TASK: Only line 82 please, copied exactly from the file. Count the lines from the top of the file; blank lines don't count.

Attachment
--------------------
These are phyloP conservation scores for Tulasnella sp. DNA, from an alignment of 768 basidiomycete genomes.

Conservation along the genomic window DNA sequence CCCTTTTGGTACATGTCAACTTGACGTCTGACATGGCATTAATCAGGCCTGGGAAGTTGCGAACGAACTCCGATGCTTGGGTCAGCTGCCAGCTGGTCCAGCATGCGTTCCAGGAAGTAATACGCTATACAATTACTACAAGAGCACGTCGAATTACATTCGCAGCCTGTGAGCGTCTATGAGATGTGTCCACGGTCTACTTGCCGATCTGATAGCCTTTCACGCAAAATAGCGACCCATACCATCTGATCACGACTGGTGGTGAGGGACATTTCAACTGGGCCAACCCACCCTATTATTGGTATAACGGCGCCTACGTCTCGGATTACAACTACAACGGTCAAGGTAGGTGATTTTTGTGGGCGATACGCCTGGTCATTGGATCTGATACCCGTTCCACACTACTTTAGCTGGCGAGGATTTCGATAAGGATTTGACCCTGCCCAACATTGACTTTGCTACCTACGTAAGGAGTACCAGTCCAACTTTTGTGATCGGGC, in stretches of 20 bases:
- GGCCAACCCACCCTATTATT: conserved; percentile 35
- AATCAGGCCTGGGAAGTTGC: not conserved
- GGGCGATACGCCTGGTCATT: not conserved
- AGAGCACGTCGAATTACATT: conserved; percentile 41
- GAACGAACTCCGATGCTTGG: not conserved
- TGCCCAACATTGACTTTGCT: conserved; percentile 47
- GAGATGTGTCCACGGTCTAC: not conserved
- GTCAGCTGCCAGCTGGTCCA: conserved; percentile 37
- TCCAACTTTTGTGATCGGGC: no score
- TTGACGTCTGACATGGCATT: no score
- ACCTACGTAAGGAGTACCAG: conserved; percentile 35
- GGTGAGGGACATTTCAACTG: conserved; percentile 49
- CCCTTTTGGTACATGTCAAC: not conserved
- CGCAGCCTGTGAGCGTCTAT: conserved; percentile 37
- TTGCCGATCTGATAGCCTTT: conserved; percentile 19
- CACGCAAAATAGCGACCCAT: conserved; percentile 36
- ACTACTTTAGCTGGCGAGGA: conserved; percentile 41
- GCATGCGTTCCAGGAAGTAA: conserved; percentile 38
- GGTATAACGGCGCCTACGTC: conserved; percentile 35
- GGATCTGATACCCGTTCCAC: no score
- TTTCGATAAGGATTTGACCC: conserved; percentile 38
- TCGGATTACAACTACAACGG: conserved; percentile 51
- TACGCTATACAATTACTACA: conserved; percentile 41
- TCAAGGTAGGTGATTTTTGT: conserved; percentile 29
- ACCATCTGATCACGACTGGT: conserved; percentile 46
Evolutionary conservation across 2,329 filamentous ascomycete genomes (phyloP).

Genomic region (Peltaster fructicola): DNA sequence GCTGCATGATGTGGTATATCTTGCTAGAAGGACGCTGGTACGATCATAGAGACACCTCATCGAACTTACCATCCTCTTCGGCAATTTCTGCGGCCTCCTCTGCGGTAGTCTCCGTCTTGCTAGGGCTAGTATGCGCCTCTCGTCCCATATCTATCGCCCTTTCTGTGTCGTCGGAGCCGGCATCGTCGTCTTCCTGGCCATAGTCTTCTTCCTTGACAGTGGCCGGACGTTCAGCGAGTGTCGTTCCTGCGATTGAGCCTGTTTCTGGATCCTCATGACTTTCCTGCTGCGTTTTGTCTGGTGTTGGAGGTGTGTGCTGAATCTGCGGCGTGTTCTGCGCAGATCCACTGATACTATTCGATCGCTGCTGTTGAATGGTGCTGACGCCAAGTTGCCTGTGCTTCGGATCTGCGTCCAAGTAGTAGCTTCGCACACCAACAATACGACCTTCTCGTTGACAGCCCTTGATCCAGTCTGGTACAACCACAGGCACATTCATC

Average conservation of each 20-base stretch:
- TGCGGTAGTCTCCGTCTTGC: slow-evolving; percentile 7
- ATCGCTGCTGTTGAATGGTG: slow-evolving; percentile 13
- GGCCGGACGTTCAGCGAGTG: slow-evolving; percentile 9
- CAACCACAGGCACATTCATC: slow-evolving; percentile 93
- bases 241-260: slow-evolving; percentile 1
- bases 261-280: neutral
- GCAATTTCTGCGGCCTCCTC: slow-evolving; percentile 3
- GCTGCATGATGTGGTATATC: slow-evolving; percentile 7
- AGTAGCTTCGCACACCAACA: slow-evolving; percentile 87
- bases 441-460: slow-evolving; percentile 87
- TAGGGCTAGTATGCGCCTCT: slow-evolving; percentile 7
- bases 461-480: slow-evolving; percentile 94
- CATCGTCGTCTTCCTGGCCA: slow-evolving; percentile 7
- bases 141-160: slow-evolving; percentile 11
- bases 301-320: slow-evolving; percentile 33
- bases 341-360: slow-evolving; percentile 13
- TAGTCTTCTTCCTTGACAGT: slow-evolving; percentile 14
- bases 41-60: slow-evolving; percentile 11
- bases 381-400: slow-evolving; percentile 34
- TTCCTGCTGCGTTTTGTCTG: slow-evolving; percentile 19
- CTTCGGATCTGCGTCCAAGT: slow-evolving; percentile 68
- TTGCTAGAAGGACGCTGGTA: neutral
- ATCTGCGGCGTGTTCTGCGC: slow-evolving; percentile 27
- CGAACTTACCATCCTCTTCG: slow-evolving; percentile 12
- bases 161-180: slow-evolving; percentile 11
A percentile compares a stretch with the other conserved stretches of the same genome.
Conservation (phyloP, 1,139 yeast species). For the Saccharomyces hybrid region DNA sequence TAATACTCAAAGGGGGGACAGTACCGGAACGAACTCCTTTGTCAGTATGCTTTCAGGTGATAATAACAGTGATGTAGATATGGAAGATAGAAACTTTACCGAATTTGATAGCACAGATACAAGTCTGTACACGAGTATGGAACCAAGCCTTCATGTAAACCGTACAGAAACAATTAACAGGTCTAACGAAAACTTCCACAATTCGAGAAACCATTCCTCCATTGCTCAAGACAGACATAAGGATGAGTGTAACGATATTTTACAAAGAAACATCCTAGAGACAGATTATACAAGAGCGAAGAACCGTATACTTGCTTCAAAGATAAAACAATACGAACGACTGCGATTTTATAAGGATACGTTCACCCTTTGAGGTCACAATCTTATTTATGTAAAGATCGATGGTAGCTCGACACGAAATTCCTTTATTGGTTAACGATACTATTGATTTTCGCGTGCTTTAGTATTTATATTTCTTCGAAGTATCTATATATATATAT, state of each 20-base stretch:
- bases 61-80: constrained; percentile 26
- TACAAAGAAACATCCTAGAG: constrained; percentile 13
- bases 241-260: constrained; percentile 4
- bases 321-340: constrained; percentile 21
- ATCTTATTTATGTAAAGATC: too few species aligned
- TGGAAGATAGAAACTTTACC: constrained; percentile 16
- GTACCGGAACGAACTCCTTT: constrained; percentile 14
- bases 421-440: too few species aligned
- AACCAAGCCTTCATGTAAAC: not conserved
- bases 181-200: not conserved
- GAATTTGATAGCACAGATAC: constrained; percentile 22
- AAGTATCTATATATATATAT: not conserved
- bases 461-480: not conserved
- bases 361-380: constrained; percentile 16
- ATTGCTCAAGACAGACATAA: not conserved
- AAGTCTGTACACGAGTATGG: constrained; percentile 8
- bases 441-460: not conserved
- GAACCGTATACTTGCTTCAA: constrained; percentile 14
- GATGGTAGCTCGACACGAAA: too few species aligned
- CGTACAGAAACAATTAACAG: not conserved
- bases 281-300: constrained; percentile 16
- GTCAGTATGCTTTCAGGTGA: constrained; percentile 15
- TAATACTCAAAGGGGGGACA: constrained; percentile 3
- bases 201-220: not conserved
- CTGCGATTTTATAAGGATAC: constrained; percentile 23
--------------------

- CTGCGATTTTATAAGGATAC: constrained; percentile 23